TSA Admits Liquid Ban Is Security Theater

The TSA is allowing people to bring larger bottles of hand sanitizer with them on airplanes:

Passengers will now be allowed to travel with containers of liquid hand sanitizer up to 12 ounces. However, the agency cautioned that the shift could mean slightly longer waits at checkpoint because the containers may have to be screened separately when going through security.

Won’t airplanes blow up as a result? Of course not.

Would they have blown up last week were the restrictions lifted back then? Of course not.

It’s always been security theater.

Interesting context:

The TSA can declare this rule change because the limit was always arbitrary, just one of the countless rituals of security theater to which air passengers are subjected every day. Flights are no more dangerous today, with the hand sanitizer, than yesterday, and if the TSA allowed you to bring 12 ounces of shampoo on a flight tomorrow, flights would be no more dangerous then. The limit was bullshit. The ease with which the TSA can toss it aside makes that clear.

All over America, the coronavirus is revealing, or at least reminding us, just how much of contemporary American life is bullshit, with power structures built on punishment and fear as opposed to our best interest. Whenever the government or a corporation benevolently withdraws some punitive threat because of the coronavirus, it’s a signal that there was never any good reason for that threat to exist in the first place.

Posted on March 16, 2020 at 9:31 AM34 Comments


Joe March 16, 2020 10:20 AM

I agree that the TSA is largely security theater, but their change in policy regarding liquids doesn’t prove it, or even support this conclusion.

The TSA just decided that the risks of infection and continuing the pandemic are larger than the risk of someone bringing explosive liquids on board. Which is perfectly reasonable. There is no logical path to “therefore liquids carry no risk”.

Count0 March 16, 2020 10:21 AM

Now the real question is how can we make this permanent and roll back the stupid liquid restrictions forever?

Etienne March 16, 2020 10:49 AM

You have to be willing to take a body count, otherwise the terrorists win. So far the TSA has been awarding terrorists accomplishment trophies while turning airports into concrete gulags.

Matt March 16, 2020 11:19 AM

@Ren I’m no fan of data caps either, but ISPs can’t deliver infinite traffic. At any given time they have a finite number of routers that each have a finite max capacity, which has an implicit mathematical cap on how much bandwidth they can deliver. Data caps being artificially low is the problem, not that any data cap exists at all.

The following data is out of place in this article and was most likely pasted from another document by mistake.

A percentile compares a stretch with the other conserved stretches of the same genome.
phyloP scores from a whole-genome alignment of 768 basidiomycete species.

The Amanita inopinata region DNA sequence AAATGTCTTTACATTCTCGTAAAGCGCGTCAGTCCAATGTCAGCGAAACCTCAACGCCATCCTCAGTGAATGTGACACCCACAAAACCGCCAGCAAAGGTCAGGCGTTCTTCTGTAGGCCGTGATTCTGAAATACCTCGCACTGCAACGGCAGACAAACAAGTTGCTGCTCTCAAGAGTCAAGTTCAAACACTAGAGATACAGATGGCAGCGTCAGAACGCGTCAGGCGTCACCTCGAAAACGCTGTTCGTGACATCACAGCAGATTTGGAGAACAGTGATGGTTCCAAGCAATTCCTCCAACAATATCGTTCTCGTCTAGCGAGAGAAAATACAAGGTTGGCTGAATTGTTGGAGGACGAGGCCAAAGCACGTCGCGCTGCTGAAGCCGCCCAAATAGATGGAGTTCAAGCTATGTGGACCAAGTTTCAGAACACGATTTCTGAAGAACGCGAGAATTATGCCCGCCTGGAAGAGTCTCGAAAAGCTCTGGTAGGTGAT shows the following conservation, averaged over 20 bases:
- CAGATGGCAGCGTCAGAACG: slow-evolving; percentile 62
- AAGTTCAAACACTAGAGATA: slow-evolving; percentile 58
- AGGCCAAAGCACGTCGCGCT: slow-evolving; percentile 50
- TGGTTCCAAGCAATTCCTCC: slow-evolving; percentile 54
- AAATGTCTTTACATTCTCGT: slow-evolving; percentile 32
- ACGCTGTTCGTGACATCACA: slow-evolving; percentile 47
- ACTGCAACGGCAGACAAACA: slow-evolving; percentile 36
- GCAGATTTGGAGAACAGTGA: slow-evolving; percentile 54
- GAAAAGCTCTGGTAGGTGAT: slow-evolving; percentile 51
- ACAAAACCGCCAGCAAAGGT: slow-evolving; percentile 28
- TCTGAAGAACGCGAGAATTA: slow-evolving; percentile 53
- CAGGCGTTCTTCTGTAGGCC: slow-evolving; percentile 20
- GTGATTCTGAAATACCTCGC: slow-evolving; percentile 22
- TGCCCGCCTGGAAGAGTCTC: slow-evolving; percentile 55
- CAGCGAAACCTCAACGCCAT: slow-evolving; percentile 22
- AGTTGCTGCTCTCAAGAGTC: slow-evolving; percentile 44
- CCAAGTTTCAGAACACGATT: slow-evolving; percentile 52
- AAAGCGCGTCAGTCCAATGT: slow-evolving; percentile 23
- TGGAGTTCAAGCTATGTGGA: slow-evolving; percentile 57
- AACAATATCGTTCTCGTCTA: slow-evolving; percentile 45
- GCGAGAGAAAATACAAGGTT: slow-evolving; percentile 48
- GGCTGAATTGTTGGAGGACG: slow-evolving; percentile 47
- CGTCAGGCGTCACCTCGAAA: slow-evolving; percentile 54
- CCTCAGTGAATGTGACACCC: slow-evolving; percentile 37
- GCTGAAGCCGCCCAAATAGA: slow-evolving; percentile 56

Curious March 16, 2020 11:26 AM

I thought it was interesting what New York Governor Andrew Cuomo said on a press conference today. He points out a lack of rules for the nation in this pandemic, and so points out that you end up with “state shopping” where you can drive somewhere else (presumalby to buy stuff), because of how rules are different from state to state made by local authorities, and he also points out such being the last things they want (presumably having people moving around that way).

Snarki, child of Loki March 16, 2020 11:33 AM

“Now, if my wife could just get back her Vegas snow globe she was forced to throw away.”

That would allow the snow-globe wielding terrorists to win. The horror, the horror.

Clive Robinson March 16, 2020 11:58 AM

@ Etienne,

So far the TSA has been awarding terrorists accomplishment trophies while turning airports into concrete gulags.

A policy put badly in place by the TSA, that will like as not kill as many people as the terrorists did in 9/11 in the next couple or three weeks…

The World Health Organisation (WHO) has stated that crowds should not be happening by the force of law, to stop the spread of SARS-CoV-2. Further that testing should be ramped up and “containment” still sort as a goal to saving the maximum number of lives as well as minimising the impact on the world economy.

So the TSA has implemented incoming passenger screening, which is good. However they have done it in a totaly “ham fisted way” that shows they realy do not understand the problem in the slightest…

What they have is cramped up two to three hour ques/lines in the enclosed spaces that form your apptly named “concrete gulags”. That is the TSA have quite deliberately created an almost ideal way to get as many disparate people to infect each other then spread off into just about every place in the US –where there is no communiry testing currently– to carry on infecting people all over the US.

If you’ve not thought how many people that can infect, the current doubling case time in France is a little under “three days”.

So it’s easy to see from other information that in, closed in environments people can be infected upto 6meters (20ft) away by suspended droplets and with atleast a half hour time seperation from droplets suspended in the air…